San Blas to Providencia
Phil & Nikki Hoskins
Tue 11 Dec 2012 16:57
We have arrived in Providencia, a Columbian outpost, our 16th host country since leaving the UK. We spent 9 months in total in Panama and it was time for a change. We left San Blas just as a mass of dark cloud laden with copious quantities of rain billowed in from the north-east to soak the nearby islands narrowly missing us as we motorsailed northwards. Pretty much what we had endured for the past few weeks really. We never caught the islands at their very best. But, it is a special place to visit with it's unique indigenous peoples.
6 fish in a bucket - our last catch in San Blas - mini 'Groupers' You need bl**dy big moth balls to deter this 5" long monster
Providencia is very different. Part of Columbia despite being closer to Nicaragua. It and it's slightly larger sister San Andreas 30 miles to the south provide mainland Columbians the opportunity to visit these small outposts far out in the Caribbean. Providencia is quite unique, in that only 'Providencians' can live here. No 'Mainlanders' or San Andreans are allowed to set up homes or businesses on this very pretty 4 by 2 mile volcanically created lush green hilly island. That arrangement is perhaps why these islanders are generally a happy bunch of souls numbering about 5000 give or take, although their hackles have been raised in recent weeks.This is due to a ruling by the International Court in the Hague on a claim by Nicaragua lodged in 2001 to be awarded these waters and islands. The Court ruled back in November after deliberating for just the odd 11 years that the Islands could stay with Columbia (makes sense), but Nicaragua's territorial waters would now extend out to 81 degrees west instead of 82 west thus encompassing valuable fishing grounds used by the locals here. The Colombians are extremely unhappy about it. War, thankfully, is not on the cards but there's a lot of political posturing going on.
To explain these events the Columbian President Santos paid a personal visit to the island last week to explain how he could be so careless as to lose 56,000 square kilometres of ocean brimming with fish, lobster and conch. For our part we now have to sail through Nicaraguan waters on leaving Columbia rather than in Columbian waters. Hopefully, there will be no issues for cruising yachts transiting through these islands which are a useful staging post on the route from the Bay Islands of Honduras to Panama and visa versa.
So, back to our trip north from Panama. It wasn't the best of voyages because it proved not to be such a good weather window. From exiting through the Holandes Cays Channel in San Blas all the way to Providencia some 280 miles away we were hard on the wind. At times 20 plus knots of wind crossed the deck which for this elderly catamaran, with it's low bridge deck clearance above the water, meant a very bumpy and uncomfortable ride, especially early in the voyage when the seas were short and confused. The reason for the close wind angle was not only due to the direction of the wind at the time but because we knew we would incur westerly going currents further north along with backing winds. So we desperately sought to keep well to the east of our rhumb line to Providencia. The most we managed was 11 miles of additional easting from a line drawn between San Blas and Providencia which was better than nothing but not ideal.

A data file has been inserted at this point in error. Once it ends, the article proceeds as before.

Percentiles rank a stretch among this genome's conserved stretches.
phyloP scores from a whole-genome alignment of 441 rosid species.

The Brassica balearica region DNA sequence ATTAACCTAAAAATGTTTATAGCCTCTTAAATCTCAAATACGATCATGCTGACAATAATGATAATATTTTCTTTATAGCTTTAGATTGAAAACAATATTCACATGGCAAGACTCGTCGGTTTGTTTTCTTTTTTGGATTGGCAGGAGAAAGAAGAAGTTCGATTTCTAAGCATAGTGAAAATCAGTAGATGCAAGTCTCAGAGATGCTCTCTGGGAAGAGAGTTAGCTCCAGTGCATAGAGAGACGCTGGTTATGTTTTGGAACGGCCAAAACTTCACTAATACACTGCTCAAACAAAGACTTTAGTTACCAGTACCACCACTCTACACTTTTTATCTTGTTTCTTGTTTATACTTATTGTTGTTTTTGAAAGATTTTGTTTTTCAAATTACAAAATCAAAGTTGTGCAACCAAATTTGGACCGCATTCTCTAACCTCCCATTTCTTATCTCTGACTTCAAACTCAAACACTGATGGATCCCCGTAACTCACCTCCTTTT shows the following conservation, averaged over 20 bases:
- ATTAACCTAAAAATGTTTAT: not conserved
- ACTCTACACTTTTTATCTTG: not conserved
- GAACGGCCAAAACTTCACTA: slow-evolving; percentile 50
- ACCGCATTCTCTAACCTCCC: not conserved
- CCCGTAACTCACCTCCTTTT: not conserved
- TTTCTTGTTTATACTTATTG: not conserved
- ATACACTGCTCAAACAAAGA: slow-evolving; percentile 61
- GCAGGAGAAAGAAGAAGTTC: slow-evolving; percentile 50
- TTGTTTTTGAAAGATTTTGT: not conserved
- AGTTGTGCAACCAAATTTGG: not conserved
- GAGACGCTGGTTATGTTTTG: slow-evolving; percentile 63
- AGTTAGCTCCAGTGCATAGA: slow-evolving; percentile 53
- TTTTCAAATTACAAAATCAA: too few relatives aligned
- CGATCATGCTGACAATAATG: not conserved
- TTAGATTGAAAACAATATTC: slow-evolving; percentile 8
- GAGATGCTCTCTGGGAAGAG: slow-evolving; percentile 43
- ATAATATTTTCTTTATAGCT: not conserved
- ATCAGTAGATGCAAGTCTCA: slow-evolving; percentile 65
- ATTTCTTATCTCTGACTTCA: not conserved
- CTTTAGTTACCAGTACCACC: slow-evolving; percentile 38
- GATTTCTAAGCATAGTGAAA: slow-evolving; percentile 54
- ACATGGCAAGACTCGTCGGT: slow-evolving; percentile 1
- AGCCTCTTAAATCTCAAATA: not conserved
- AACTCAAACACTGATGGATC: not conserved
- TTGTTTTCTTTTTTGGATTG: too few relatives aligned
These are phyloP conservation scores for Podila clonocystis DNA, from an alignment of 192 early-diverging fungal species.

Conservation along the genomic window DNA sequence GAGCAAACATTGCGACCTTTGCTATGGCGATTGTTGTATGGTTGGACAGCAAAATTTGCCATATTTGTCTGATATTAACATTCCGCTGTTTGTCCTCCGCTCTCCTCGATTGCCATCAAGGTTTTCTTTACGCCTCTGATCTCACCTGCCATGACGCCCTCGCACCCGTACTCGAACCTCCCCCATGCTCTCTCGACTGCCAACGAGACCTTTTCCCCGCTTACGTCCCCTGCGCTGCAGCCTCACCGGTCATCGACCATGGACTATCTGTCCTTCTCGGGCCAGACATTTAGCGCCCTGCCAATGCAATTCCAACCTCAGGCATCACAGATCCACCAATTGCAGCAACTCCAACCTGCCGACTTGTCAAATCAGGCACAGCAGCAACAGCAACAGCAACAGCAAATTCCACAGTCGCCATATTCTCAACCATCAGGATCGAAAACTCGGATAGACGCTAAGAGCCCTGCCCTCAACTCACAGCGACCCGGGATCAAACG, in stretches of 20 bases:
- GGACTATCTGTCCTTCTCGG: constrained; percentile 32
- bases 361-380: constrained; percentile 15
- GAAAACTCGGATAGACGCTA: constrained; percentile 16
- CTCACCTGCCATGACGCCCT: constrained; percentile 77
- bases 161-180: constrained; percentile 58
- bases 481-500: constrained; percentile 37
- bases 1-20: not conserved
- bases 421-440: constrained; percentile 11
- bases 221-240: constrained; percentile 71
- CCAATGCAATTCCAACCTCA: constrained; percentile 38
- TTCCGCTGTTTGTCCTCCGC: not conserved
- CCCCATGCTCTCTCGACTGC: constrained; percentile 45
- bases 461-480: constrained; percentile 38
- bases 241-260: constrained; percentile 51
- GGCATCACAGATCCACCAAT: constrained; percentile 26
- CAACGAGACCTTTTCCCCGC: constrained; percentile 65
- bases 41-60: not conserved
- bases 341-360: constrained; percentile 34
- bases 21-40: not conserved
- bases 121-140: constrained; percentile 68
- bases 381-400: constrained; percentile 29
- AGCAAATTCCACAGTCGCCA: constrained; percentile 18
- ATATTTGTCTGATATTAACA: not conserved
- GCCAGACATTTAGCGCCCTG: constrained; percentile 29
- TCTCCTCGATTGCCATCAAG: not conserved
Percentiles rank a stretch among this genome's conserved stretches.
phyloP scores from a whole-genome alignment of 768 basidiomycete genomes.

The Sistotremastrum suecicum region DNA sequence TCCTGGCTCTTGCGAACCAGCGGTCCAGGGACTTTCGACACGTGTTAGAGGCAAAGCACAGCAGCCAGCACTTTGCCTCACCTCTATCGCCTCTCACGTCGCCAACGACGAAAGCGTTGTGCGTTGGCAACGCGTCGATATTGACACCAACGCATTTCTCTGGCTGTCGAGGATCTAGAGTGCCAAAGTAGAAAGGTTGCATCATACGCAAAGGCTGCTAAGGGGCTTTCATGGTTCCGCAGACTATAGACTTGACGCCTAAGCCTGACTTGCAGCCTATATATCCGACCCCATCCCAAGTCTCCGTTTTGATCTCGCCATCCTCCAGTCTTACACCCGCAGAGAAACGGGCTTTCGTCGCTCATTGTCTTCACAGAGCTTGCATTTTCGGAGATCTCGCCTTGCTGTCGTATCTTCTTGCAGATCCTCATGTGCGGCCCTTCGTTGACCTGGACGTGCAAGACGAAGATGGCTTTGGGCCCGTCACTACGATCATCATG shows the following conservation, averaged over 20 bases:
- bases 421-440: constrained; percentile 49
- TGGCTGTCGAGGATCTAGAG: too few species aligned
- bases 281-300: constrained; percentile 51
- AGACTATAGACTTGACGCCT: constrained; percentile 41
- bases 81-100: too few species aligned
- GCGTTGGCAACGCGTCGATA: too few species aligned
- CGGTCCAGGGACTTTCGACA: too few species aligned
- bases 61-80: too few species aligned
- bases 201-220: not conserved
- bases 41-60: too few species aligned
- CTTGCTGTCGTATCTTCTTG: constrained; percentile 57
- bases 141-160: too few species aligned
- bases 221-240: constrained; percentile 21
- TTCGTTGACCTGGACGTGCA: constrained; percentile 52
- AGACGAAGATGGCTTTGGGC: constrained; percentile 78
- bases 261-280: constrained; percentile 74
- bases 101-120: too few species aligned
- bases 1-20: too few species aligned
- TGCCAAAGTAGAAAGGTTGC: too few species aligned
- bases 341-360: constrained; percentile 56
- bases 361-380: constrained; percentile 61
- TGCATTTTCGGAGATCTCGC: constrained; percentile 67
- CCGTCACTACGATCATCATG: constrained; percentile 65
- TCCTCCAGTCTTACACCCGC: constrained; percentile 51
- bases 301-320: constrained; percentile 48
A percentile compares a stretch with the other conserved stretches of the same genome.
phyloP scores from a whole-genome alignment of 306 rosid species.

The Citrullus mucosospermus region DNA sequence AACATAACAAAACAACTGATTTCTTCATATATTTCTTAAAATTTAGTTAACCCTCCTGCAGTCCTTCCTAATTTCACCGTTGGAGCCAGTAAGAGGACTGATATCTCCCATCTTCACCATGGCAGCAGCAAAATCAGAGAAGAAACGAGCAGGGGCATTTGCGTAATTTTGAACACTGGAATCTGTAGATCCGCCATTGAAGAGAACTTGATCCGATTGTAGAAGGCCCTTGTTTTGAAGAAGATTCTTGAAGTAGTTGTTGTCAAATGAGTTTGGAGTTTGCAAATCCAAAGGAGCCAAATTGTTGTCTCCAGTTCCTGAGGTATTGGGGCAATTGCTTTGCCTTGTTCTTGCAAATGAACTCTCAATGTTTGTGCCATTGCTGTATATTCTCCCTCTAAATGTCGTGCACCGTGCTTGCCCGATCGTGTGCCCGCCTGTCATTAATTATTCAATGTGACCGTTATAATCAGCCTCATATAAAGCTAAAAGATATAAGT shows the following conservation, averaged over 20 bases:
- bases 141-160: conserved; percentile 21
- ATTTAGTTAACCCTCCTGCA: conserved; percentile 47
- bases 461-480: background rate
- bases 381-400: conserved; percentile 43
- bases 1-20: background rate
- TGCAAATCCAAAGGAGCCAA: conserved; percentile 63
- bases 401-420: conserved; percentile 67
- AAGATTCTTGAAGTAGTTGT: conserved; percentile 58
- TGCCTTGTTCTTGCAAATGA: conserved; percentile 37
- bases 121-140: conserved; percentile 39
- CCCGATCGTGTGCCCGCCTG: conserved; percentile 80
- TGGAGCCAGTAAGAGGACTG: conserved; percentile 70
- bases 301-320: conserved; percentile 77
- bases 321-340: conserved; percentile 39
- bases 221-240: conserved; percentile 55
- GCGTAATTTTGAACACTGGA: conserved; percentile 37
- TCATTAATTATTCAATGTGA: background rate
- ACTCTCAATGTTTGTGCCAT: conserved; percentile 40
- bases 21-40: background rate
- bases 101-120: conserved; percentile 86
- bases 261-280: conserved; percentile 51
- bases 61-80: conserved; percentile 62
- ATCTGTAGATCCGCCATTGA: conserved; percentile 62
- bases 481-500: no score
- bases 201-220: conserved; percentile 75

Rainbow at dawn - more squalls & a 'washing machine' sea (never looks that rough in photos!)
Early views of Providencia and, on arrival, the neighbouring island of Santa Catalina
So it was grin and bear it. We suffered no breakages (that we know of!) despite the bone jarring wave trains that hit us every 4-5 seconds, like sailing over a corrugated iron roof. Unfortunately, we arrived in Providencia with only one engine providing drive. This issue was self inflicted by our illustrious 'Skip' as, having just taken over a watch, managed to put the boat in 'irons' having pinched up too close to the wind. The result was that the boat stopped when it hit the next wave and then, as catamarans are prone to do, proceeded to sail backwards running directly over the 50 meters of fishing line and lure we had been trailing behind us. The next action sealed the fate of the starboard saildrive. He unlocked the propeller to take it out of gear in order to start the engine to get us round through the wind again.The propeller was now spinning due to the boat's backward progress - most of the 50 meters of line was consequently wound round the propeller. At which point it could not go into gear. The engine was subsequently useless as a propulsion unit until we could find smooth water to dive on the hull to unwind the line. That proved to be when we arrived at our destination. The line could be clearly seen leading from the reel, round the outboard motor on the dinghy, under the starboard rudder and back across to the port side rudder where the yellow lure was visible just itching to wind itself round the other drive leg given the chance!
Follow the fishing line as it leaves the reel, detours around the outboard engine leg and under the starboard stern to the saildrive leg and propeller - idiot!
Still, with no damage done we salvaged all the line and the lure and the engine subsequently started without a problem. Phew! We then contacted Mr Bush the resident Customs Agent in order to arrange our entry into Providencia so that we could then spend a few days recuperating from the tiring voyage before starting to enjoy this attractive island.
Our view from the anchorage towards the island's main port .......the 'Admiral' propping up the floating bridge linking Providencia with tiny Santa Catalina Island